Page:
Alarm! The time flickers 04:12 on my trusty digital clock as I hear a noise outside the igloo! My government issue APHSD (Anti-personnel Private Home Security Device) has been triggered!!
I rush outside and sure enough, someone has walked through my piece of string with cans attached.
Then an unwelcome sight – the dog enclosure has been broken into! The dogs are gone, along with my sledge!!
So I really am trapped then. My only means of transport gone. Stolen. But by who? Or what??
Then I remember. I didn’t have any dogs or a sledge.
Or a dog enclosure.
Relieved, I go back inside the igloo, making a mental note to list my provisions, as the TV comes slowly alive and the credits roll (and I remember I don’t have a digital clock either)…
THE RUINS (2008)
There aren’t enough films with scary man-eating plants these days for my liking. Just think how much better Eyes Wide Shut, Mona Lisa Smile or even, I daresay, this year’s Oscar nominated The Reader would have been with the inclusion of a carnivorous hedgerow or two.
So I’ve got an awful lot of goodwill for The Ruins, a film about - scary man-eating plants.
It uses Modern Horror Film Template #1 to start - a group of scantily clad teens go exploring. They meet some unfriendly locals.
Where The Ruins score points for originality is that we’re a-way down in Mexico way.
And the unfriendly locals have surrounded the teens on the roof of a Mayan temple. But why don’t they attack??
Our teens are trapped on the temple roof. What will they do? What plans will they put in place to get rescued?
Or to put it another way, how long would you be able to sit on a roof without breaking your back, smashing your leg and getting stabbed?
I’m not saying our teens are particularly accident prone, but within the space of 5 minutes one of the guys has taken a header down the only, very clearly marked, hole on the roof and broken his back. And there’s soon a girl hobbling around with a huge gash (don’t be crude) in her thigh. It would seem that not only do our teens have to worry about being trapped by hostile locals, they also have to worry about being a bit stupid.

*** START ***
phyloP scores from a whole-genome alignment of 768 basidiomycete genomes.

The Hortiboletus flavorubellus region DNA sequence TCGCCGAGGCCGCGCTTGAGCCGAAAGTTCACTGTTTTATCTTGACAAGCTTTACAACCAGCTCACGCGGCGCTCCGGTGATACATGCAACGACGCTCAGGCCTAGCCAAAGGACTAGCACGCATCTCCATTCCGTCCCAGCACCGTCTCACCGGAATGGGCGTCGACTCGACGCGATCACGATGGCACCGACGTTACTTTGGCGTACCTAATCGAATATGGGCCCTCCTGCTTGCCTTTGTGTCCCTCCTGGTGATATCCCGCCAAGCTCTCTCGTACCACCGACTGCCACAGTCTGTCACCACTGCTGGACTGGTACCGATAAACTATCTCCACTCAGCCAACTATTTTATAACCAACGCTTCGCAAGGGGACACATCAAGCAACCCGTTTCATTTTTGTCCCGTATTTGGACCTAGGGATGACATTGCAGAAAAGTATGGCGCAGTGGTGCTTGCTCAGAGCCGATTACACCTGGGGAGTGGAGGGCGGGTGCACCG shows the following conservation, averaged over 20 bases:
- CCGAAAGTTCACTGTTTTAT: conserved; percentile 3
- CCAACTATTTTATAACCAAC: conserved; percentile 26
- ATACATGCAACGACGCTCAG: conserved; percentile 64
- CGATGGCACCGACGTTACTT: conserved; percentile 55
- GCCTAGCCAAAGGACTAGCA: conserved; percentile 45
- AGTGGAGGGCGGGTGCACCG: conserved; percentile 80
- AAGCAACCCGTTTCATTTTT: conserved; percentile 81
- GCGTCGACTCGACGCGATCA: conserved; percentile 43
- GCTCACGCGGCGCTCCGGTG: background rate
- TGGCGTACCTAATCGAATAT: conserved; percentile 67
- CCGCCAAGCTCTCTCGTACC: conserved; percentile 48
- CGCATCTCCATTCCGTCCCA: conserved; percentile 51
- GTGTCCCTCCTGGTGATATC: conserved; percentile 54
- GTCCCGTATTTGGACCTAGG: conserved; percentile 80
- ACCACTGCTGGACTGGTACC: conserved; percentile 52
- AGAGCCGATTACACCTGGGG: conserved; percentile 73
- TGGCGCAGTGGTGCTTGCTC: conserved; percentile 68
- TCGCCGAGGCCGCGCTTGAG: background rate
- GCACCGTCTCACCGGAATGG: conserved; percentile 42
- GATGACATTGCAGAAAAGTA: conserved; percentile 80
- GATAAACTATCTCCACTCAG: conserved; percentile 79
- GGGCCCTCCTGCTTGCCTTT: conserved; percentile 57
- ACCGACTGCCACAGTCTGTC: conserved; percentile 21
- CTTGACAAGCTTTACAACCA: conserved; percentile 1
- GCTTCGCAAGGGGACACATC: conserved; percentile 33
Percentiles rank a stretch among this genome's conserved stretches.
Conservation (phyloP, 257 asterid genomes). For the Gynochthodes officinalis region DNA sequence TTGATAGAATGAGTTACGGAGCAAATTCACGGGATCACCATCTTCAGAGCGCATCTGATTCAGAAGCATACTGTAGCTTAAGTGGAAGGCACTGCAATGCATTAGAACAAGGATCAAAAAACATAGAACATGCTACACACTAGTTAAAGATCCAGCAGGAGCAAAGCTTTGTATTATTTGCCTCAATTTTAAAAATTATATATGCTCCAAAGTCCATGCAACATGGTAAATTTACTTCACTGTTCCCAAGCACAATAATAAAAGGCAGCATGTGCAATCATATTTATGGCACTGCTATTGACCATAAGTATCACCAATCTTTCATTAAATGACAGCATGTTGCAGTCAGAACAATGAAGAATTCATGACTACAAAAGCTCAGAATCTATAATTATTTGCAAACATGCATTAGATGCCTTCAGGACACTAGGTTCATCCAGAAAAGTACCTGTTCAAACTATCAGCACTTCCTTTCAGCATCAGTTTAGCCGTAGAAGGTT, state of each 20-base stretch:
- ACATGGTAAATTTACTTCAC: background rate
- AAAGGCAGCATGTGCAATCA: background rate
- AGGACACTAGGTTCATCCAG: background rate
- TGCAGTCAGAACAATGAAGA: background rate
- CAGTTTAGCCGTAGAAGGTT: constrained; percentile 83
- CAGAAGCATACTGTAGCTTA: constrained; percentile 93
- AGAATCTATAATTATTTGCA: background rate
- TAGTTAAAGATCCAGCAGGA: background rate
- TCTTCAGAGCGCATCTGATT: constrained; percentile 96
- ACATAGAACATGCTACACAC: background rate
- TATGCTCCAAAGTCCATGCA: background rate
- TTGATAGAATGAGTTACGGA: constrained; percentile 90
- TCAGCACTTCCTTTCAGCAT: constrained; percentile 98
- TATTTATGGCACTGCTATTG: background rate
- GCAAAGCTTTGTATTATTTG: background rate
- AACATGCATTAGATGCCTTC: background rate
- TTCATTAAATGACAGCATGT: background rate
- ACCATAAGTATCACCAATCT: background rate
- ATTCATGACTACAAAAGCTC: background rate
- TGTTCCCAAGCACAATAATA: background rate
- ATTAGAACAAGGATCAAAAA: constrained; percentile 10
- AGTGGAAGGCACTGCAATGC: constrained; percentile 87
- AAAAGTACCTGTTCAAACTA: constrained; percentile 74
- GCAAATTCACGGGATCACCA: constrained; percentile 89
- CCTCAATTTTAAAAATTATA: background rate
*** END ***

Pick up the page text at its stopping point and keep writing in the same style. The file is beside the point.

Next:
And then the plants start getting frisky. The injured members of the party awake to find their wounds have attracted the local vegetation. Cue much horrible and bloody cutting and pulling of vines from veins.
We’re then treated to a double amputation with a pen-knife. Lovely. Actually, it’s quite funny. Something inside me will always find a bloke with a dodgy German accent pleading for his legs to be cut off deeply hilarious.
I’ve just remembered I was going to try and be nice to The Ruins. So I'm quite happy to admit that yes, I did quite enjoy it. The young cast did a great job, with some impressive acting throughout, and the special effects team certainly know how to shake a plant or two.
I was, however, kinda surprised to discover the source material is a highly praised novel (Scott B. Smith), because the film’s attempt at a back story and character motivation and development seemed distinctly half-arsed. Why didn’t we find out more about the first party of guys whose empty tents were found? Why didn’t we find out a little bit more about the locals? I could understand an answer of ‘we needed to cut to the chase and get the plot moving’, but at the end of the day the plot involved little more than teens standing on top of a Mayan temple having endless unintentionally amusing accidents.
Despite this the fact remains – The Ruins has man-eating plants and is therefore worth watching. Go see it. You never know (awful pun alert), it might grow on you!
Fatal Games Movie Review 414 - Fatal Games is a 1984 horror movie directed by Michael Elliot and starring Sally Kirkland and Lynn Banashek. This film begins in the Falcon Academy o...
6 hours ago